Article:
Postby tiltbillings » Sun Jul 12, 2009 1:01 am

clw_uk wrote:No :jumping:


I was showing that having no views is the final goal and is part of the path and not "eel wriggling"


as i said i still have some views


metta


Some? About rebirth? Oh, yeah.
This being is bound to samsara, kamma is his means for going beyond.
SN I, 38.

Ar scáth a chéile a mhaireas na daoine.
People live in one another’s shelter.

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Re: How are the views of Buddhadasa Bhikkhu regarded?

Postby Individual » Sun Jul 12, 2009 1:01 am

clw_uk wrote:I was showing that having no views is the final goal and is part of the path and not "eel wriggling"


as i said i still have some views

What about Noble Right View?
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Re: How are the views of Buddhadasa Bhikkhu regarded?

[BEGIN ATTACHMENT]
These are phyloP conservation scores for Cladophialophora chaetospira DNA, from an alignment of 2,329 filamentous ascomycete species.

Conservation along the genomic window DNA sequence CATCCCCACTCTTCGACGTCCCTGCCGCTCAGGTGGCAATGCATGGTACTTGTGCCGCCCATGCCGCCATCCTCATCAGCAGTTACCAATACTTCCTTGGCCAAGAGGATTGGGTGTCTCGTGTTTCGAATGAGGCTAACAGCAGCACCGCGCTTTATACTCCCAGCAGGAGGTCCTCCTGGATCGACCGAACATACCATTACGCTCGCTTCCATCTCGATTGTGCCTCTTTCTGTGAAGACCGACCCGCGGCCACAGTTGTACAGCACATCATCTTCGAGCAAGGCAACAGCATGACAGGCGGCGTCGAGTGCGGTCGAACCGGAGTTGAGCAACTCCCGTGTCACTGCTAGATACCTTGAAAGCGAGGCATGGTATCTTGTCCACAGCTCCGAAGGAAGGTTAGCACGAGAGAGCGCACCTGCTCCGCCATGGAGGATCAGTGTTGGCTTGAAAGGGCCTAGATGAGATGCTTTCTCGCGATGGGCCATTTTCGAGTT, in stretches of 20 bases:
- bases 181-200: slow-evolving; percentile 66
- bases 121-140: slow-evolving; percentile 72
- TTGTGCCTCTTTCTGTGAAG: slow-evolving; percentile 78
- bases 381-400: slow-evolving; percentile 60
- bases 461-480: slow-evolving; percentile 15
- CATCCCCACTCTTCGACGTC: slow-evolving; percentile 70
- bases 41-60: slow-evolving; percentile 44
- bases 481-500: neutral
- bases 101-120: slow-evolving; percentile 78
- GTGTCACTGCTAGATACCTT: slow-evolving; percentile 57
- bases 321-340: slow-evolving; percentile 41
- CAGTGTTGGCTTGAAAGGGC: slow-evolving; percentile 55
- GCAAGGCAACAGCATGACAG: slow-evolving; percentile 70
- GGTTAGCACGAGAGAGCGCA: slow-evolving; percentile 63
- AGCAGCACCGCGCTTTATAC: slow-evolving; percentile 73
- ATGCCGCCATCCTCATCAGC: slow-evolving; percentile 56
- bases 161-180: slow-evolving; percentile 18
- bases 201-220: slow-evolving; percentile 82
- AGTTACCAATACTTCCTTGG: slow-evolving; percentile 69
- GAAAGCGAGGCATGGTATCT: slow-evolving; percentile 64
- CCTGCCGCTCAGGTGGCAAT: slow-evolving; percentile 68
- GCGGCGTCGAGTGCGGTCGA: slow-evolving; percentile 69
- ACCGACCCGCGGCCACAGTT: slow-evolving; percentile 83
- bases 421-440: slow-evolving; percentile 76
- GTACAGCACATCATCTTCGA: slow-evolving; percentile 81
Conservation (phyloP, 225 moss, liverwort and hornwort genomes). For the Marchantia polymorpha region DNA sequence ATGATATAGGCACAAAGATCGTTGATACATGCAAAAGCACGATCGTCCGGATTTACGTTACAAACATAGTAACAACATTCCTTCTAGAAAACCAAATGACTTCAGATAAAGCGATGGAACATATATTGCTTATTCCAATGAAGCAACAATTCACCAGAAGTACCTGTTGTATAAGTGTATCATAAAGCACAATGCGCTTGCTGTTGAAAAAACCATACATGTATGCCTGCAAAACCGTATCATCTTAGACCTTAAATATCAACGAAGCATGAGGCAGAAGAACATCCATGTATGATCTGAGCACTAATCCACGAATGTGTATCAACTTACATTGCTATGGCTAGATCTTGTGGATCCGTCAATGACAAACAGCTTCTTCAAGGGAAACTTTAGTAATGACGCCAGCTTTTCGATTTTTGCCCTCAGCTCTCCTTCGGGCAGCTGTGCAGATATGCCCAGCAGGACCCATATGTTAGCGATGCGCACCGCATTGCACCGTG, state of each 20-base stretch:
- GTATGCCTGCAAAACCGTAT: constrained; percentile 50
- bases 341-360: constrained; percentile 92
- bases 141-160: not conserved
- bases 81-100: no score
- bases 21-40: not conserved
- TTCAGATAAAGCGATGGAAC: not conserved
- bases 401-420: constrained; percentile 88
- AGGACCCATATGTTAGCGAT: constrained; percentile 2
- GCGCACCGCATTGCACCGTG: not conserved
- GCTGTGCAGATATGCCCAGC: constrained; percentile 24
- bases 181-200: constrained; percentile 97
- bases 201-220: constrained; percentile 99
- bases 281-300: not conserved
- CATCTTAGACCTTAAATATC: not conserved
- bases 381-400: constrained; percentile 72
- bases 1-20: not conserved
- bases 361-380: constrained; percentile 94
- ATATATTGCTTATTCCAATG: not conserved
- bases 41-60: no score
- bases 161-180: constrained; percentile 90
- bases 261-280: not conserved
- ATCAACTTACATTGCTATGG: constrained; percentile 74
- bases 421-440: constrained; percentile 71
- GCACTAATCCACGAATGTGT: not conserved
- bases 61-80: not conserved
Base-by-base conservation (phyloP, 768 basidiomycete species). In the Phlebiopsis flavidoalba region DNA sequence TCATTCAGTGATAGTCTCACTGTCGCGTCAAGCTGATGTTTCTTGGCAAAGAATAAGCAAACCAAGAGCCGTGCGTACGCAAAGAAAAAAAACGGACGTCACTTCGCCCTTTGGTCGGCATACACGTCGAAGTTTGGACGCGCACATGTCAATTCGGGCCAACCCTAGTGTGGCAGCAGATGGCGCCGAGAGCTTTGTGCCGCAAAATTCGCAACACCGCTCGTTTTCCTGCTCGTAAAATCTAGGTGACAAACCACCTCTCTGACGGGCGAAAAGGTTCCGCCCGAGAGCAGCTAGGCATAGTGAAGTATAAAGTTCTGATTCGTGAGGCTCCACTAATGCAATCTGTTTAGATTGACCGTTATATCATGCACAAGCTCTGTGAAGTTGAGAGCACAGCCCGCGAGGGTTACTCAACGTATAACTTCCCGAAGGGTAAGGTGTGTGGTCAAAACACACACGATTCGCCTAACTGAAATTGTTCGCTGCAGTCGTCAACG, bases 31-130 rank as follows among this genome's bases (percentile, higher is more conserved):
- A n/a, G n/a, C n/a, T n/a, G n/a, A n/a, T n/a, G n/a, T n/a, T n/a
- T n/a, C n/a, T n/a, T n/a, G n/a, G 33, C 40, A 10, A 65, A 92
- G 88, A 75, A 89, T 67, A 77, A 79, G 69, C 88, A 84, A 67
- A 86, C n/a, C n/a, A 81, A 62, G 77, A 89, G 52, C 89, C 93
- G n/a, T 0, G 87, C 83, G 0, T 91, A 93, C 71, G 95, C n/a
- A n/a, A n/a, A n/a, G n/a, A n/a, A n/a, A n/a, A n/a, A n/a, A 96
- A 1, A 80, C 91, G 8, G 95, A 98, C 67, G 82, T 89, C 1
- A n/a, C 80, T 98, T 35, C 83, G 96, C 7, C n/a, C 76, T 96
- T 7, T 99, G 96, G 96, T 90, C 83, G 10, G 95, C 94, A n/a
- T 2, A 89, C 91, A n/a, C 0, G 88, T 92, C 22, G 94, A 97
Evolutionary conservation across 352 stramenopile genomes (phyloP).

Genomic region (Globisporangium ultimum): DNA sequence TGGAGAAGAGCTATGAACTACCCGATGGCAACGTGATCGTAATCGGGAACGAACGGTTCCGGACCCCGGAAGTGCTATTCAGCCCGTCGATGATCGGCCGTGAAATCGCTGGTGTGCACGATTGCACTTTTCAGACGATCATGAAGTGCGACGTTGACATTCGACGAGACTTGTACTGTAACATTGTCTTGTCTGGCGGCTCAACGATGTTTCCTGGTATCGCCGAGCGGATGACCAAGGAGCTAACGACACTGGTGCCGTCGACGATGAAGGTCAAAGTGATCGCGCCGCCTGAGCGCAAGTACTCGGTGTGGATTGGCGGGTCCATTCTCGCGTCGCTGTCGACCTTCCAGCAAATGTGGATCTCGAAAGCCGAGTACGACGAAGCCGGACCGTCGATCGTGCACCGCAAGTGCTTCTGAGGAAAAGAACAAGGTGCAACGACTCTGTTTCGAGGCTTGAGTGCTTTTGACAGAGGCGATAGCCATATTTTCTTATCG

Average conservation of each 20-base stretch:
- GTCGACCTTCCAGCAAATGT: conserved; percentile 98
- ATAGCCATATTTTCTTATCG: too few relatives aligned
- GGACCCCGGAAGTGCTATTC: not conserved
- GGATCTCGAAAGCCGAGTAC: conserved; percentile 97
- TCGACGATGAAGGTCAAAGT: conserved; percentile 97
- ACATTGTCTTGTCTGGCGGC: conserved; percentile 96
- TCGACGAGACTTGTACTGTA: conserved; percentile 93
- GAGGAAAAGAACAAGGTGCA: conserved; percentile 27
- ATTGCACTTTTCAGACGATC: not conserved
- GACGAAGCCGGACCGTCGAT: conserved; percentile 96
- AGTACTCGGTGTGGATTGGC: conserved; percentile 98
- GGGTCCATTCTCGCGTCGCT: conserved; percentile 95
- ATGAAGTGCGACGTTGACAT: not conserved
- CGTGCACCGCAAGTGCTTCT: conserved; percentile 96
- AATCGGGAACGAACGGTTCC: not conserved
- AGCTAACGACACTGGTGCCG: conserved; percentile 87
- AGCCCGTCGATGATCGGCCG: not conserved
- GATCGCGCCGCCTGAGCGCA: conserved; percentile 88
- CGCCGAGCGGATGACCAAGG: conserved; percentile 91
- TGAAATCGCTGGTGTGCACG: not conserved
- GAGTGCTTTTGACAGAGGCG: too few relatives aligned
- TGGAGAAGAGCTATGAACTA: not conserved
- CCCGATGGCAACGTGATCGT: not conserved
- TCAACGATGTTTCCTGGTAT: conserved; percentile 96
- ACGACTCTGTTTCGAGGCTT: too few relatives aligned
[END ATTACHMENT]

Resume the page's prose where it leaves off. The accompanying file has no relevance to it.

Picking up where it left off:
Postby clw_uk » Sun Jul 12, 2009 1:02 am

tiltbillings wrote:
clw_uk wrote:No :jumping:


I was showing that having no views is the final goal and is part of the path and not "eel wriggling"


as i said i still have some views


metta


Some? About rebirth? Oh, yeah.



Can you read my mind tilt?


To say there is rebirth is a view

To say there isnt is the same

i do neither

metta
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Re: How are the views of Buddhadasa Bhikkhu regarded?

Postby clw_uk » Sun Jul 12, 2009 1:03 am

I was showing that having no views is the final goal and is part of the path and not "eel wriggling"


as i said i still have some views
What about Noble Right View?



Until nibbana is reached this is essential
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Re: How are the views of Buddhadasa Bhikkhu regarded?

Postby PaulC » Sun Jul 12, 2009 1:10 am

As someone who was recently embroiled in an interminable rebirth thread on another board, I can relate to this:

I dont deny rebirth, its a view point that i have let go of because of the dukkha thats there

If i denied it and said "there is no rebirth after death" then this is holding a view again

Buddhas way, as i understand it, goes beyond all views, opinions and standpoints


Though, in my case, it's rather a view that I'm trying to let go of.

Then again, the whole thing is trying.